The Zhaohong waste collection factory moved out more than two years ago, but Dong Jian said the negative effects on the environment and people remain.
Take Wang Qin’s elderly father. He can’t afford to move from the village, nor does he want to. The streets he has called home since he was a child aren’t something he’s ready to give up for the sake of his health.
The pond that once housed fish and wildlife is now home to a toilet basin with thick, black mud and leftover trash. Residents can no longer swim in the polluted water that scarcely resembles the place Wang Qin once swam.
Villagers said conditions are getting better, but the effects of the longtime pollution are hard to gauge. Trees are only beginning to resume growth two years after the factory’s removal, and the site where the Zhaohong waste collection factory once stood is barren and avoided.
Home is no longer a place Wang Qin can stomach.
Her small apartment in Songjiang — a few miles from her home village where she and her family now reside — may be more expensive, but she said she feels better knowing her son can grow up away from what she fears are deadly pollutants.
Every court battle comes at a loss, Wang said, with more money wasted fighting a government that won’t change.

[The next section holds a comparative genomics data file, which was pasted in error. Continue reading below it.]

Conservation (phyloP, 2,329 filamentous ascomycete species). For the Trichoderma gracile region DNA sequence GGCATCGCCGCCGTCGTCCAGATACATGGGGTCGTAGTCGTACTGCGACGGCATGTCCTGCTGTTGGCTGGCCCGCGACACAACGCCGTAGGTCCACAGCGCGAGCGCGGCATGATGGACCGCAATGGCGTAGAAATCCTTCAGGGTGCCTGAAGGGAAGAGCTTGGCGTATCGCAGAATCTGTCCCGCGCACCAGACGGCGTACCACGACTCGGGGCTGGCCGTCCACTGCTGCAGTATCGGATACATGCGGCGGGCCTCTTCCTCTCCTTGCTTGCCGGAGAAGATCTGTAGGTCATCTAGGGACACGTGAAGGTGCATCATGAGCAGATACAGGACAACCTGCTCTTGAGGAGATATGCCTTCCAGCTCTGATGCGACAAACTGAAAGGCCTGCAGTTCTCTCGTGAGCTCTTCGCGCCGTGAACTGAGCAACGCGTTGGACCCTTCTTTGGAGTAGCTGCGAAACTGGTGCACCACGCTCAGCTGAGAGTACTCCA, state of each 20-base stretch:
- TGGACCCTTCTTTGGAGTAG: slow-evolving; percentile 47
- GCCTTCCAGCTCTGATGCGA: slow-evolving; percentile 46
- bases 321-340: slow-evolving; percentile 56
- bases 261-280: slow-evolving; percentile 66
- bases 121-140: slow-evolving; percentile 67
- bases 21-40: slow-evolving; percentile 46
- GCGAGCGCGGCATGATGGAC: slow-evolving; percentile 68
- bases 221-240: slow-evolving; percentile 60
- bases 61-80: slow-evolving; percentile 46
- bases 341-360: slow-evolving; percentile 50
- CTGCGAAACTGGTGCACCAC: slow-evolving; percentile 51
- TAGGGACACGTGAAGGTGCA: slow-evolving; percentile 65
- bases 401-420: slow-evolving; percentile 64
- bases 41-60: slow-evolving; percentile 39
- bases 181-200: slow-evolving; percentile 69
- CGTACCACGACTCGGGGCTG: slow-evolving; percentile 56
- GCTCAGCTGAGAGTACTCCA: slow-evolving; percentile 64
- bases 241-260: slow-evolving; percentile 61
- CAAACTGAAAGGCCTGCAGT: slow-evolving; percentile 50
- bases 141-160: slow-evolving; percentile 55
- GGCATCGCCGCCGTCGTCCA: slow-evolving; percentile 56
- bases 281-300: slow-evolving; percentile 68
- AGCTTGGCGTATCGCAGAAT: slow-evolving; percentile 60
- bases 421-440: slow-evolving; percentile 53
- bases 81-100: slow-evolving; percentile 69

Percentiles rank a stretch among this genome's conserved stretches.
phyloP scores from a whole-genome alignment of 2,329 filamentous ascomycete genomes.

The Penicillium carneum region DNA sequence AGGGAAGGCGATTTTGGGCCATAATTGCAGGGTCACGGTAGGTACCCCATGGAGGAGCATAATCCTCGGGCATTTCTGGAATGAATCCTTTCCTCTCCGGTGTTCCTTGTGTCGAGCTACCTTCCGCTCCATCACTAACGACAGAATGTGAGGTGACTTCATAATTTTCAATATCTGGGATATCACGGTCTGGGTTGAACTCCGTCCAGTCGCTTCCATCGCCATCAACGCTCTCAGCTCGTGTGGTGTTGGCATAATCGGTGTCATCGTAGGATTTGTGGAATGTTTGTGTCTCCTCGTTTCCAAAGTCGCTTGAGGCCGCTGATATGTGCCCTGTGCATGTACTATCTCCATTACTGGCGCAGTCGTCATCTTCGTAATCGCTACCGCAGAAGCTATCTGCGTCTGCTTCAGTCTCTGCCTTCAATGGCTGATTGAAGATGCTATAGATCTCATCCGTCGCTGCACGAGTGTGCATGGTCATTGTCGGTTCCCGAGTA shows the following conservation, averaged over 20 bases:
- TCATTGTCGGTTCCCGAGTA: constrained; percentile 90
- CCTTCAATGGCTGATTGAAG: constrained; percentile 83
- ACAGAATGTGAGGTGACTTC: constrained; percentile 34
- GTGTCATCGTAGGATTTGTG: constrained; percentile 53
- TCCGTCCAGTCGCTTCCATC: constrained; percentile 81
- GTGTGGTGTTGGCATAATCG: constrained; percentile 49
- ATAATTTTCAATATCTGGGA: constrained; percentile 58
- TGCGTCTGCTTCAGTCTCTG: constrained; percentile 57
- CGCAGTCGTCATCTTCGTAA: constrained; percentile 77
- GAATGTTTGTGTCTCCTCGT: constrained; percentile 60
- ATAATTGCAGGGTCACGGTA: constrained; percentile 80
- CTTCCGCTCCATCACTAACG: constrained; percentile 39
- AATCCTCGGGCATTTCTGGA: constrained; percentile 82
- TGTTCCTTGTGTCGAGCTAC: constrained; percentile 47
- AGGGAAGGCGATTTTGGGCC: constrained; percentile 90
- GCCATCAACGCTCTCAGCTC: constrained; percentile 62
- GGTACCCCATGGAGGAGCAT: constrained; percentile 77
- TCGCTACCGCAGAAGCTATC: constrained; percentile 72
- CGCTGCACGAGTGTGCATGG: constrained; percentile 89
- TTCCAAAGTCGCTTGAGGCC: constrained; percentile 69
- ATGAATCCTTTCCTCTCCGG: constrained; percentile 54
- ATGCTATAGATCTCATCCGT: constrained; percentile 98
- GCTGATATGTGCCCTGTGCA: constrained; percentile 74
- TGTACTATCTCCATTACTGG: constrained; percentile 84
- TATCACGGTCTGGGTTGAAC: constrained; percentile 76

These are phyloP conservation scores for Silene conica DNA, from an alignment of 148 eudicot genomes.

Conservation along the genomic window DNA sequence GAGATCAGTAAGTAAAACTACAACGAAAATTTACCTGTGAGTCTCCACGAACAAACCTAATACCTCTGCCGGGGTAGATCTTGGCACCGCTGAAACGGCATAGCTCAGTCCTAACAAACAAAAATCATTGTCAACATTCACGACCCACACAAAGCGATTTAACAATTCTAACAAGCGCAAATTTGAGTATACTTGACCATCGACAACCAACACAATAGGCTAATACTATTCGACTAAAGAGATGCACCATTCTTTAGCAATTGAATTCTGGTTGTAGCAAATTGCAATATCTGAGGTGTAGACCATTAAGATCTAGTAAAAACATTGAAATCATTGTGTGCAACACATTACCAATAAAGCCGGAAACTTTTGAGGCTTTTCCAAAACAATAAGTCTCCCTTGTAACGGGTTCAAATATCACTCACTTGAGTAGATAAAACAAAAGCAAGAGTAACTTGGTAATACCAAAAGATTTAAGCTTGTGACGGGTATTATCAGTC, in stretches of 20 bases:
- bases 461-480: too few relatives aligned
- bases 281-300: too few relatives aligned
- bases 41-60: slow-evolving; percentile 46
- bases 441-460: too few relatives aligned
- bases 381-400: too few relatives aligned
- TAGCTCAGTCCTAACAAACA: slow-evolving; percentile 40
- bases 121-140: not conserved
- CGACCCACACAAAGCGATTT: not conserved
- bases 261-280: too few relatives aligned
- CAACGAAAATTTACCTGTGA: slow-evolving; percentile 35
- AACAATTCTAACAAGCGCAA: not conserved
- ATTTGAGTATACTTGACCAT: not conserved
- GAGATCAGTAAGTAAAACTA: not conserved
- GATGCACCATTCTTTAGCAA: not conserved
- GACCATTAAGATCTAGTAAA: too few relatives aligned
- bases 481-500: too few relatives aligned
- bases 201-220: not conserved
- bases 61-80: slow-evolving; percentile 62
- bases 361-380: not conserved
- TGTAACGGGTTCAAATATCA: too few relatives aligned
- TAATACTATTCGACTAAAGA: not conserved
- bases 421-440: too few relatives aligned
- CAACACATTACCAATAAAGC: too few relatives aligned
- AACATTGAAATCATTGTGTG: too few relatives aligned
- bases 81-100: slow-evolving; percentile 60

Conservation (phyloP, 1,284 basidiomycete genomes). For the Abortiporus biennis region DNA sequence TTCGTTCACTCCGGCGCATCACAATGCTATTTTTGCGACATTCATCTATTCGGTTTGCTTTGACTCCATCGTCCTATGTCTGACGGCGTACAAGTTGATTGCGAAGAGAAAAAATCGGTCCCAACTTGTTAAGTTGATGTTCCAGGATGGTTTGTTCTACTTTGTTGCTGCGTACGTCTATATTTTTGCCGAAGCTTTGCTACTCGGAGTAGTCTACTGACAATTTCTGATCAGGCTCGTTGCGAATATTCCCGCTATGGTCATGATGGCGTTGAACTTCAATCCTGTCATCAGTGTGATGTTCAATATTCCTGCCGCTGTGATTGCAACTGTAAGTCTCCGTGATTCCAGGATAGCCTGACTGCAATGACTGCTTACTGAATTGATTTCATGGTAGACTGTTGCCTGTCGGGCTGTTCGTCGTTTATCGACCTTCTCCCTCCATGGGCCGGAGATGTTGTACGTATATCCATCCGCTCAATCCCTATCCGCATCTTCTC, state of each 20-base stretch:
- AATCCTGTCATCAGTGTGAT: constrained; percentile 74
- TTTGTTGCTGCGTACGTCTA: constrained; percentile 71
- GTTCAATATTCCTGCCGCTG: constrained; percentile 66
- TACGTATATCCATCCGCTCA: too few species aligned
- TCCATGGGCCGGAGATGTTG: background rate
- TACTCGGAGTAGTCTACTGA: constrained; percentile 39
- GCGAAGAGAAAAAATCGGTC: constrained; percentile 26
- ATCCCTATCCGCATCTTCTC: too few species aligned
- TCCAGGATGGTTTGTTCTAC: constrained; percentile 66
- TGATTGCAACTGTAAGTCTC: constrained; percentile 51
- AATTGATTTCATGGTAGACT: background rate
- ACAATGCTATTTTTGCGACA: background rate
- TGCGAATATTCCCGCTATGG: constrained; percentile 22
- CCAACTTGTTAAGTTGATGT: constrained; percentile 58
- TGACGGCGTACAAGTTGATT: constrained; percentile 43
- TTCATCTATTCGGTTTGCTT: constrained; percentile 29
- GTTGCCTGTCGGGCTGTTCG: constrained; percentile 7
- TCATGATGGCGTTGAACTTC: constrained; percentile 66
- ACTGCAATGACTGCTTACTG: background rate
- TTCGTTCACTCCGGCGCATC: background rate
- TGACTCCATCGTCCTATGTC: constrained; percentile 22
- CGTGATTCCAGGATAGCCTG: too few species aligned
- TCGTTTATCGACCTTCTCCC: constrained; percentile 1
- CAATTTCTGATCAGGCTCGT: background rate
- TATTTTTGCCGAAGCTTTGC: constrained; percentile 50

Over time, residents of her village have been less willing to support her family, because of the government repercussions they may face.
“The judge told me that he feels very bad for me and he wants to help, but that is the system,” Wang said. “(He said), ‘You must lose because we won’t let someone who charges the government win.’”
Even though Wang said she has felt the pressure to give up, she and environmental groups such as Dong’s are continuing their fight to prove the connection.
Studying the particular chemicals the factory releases can also aid in stopping a factory from continuing production near a village or community, Dong said. By providing doctors and medical experts with information on the specific chemical elements, it’s often possible to prove the relationship, he said.
For Wang, who will never get to see her daughter grow up, there is no giving up.
Wang thinks about her daughter every day. She is reminded of her in the walls of their small apartment bought specifically for the bright, young girl who could speak before age 1. Wang said she didn’t want her daughter to grow up in a place so plagued with disease.
“The government waited for eight years until tragedy happened when my little daughter died,” she said, slamming her fist against the table. “The right of life is the basic right of a human being. Whether you are rich or poor, you much assure that children are safe. They are the future of our country.”